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Starz reality series ‘The Chair’ follows 2 films shot in Pittsburgh |
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Starz reality series ‘The Chair’ follows 2 films shot in Pittsburgh

Chair One Productions
Shane Dawson on the set of 'The Chair' on Starz
Chair One Productions
Anna Martemucci on the set of 'The Chair' on Starz
Chair One Productions
Zachary Quinto is one of the producers of the series 'The Chair' for Starz.
Chair One Productions
Shane Dawson directs a scene from his film 'Not Cool.'
Chair One Productions
Anna Martemucci directs a scene for 'Hollidaysburg.'
Chair One Productions
Shane Dawson directs his actors for his film, 'Not Cool.'
Chair One Productions
Anna Martemucci directs a scene for her film 'Hollidaysburg.'
Chair One Productions
Producer Chris Moore on the set of 'The Chair' on Starz
Poster for the reality-TV show 'The Chair' on Starz

There’s an art to making “reality TV” — but not a lot of art in the finished product.

“The Chair,” which debuts on Starz at 10 p.m. Sept. 6, attempts to change that formula.

The show, shot largely in and around Pittsburgh, is all about the artistic process of making a movie. The premise challenges two young up-and-coming filmmakers to each make separate movies using the same script. The films veer in different directions.

Point Park University students and alumni played a huge role in the production and were put to work alongside major Hollywood power players like Green Tree native Zachary Quinto (“Heroes,” “Star Trek”) and Chris Moore (producer of “Good Will Hunting” and “Project Greenlight”).

“I have been able to see some of the episodes,” says Ronald Allan-Lindblom, vice president and artistic director of Point Park’s Conservatory of Performing Arts. “I think it looks terrific. … It looks great from a Pittsburgh perspective, too.”

A little like the old children’s game of telephone, the idea for “The Chair” is to explore how a message is heard differently by different people, and how it changes as it’s passed from one person to another. Here, the message is the script for “How Soon Is Now,” a coming-of-age comedy about a group of high school friends who return home from college for Thanksgiving. It’s taken in different directions by filmmakers Shane Dawson (from Southern California, a YouTube star), and Anna Martemucci (a New York University film-school grad, originally from State College).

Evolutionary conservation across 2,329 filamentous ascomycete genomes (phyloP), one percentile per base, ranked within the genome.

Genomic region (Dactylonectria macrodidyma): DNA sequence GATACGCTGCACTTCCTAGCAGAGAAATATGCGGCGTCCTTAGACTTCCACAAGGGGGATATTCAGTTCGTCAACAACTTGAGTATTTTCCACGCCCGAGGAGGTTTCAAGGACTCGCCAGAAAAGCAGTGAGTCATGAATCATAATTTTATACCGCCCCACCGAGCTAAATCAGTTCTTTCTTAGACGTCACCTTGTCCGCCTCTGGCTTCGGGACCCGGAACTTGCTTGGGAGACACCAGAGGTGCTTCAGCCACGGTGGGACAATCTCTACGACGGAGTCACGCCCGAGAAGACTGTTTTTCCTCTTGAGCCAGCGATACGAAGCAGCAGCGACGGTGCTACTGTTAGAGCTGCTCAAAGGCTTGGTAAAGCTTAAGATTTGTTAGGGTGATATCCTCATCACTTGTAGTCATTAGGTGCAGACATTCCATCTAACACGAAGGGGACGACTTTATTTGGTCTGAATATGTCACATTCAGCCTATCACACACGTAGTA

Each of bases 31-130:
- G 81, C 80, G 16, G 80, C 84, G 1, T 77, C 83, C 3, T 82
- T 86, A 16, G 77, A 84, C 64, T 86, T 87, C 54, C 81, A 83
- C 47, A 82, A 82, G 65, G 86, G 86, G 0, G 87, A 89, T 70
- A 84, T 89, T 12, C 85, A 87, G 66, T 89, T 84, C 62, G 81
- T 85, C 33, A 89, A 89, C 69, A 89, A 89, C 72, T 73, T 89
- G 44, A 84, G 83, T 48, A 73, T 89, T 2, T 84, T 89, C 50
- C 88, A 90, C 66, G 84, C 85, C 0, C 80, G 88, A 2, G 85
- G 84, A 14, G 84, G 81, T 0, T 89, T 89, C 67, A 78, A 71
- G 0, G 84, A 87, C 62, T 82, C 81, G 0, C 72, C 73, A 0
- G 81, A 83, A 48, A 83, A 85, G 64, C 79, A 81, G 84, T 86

Both filmmakers were given the same amount of money and resources and the same city to shoot in — Pittsburgh. Otherwise, they were left to their own devices to make their movies.

“The Chair” is a chance for viewers to see the complicated sausage-making of film production that goes on behind the scenes — and how casting, rewriting, shooting and editing has its own drama, particularly for less-experienced filmmakers.

After “The Chair” airs, the two completed movies — “Not Cool” by Dawson and “Hollidaysburg” by Martemucci — will screen in theaters this fall. Audiences will be able to vote for a winner, deciding which director receives a $250,000 prize.

“It’s a pretty rare project,” says Neil Dodson, a Carnegie Mellon University grad who runs Before the Door Pictures with Quinto and Corey Moosa and is co-producing “The Chair.” “The idea of two directors given the same raw materials … it’s a testament to what a director visually brings to a film. They’ll be very different.”

Dawson of Long Beach, Calif., has a built-in fanbase for his YouTube comedy channels, which have more than 10 million subscribers. Martemucci, a Penn State grad, already has an acclaimed independent film under her belt, “Breakup at a Wedding,” in which she starred, co-wrote and produced.

Getting to work on a major film-and-TV production is, obviously, a special opportunity for college students.

“We had over 100 students and alums able to work on both sides of the camera,” Allan-Lindblom says of Point Park, which offers degrees in filmmaking. “I think it was a really valuable experience. Current students were cast in the films. They were involved in every aspect.”

Steeltown Entertainment Project helped with the production, too.

Moore has been involved in several Steeltown projects and seems to have developed an affection for Pittsburgh.

“I have nothing but respect for Chris Moore,” Allan-Lindblom says. “He’s been very generous with the students and has delivered on everything he said he’s going to deliver.”

For new filmmakers on a budget, Pittsburgh has its uses.

“You can make Pittsburgh look like 1930, or Gotham City in the future,” Allan-Lindblom says. “I’ve heard many people say it’s a great place to shoot films.”

Weekly screening parties of “The Chair” have been planned on Point Park’s campus.

Michael Machosky is a staff writer for Trib Total Media. He can be reached at or 412-320-7901.

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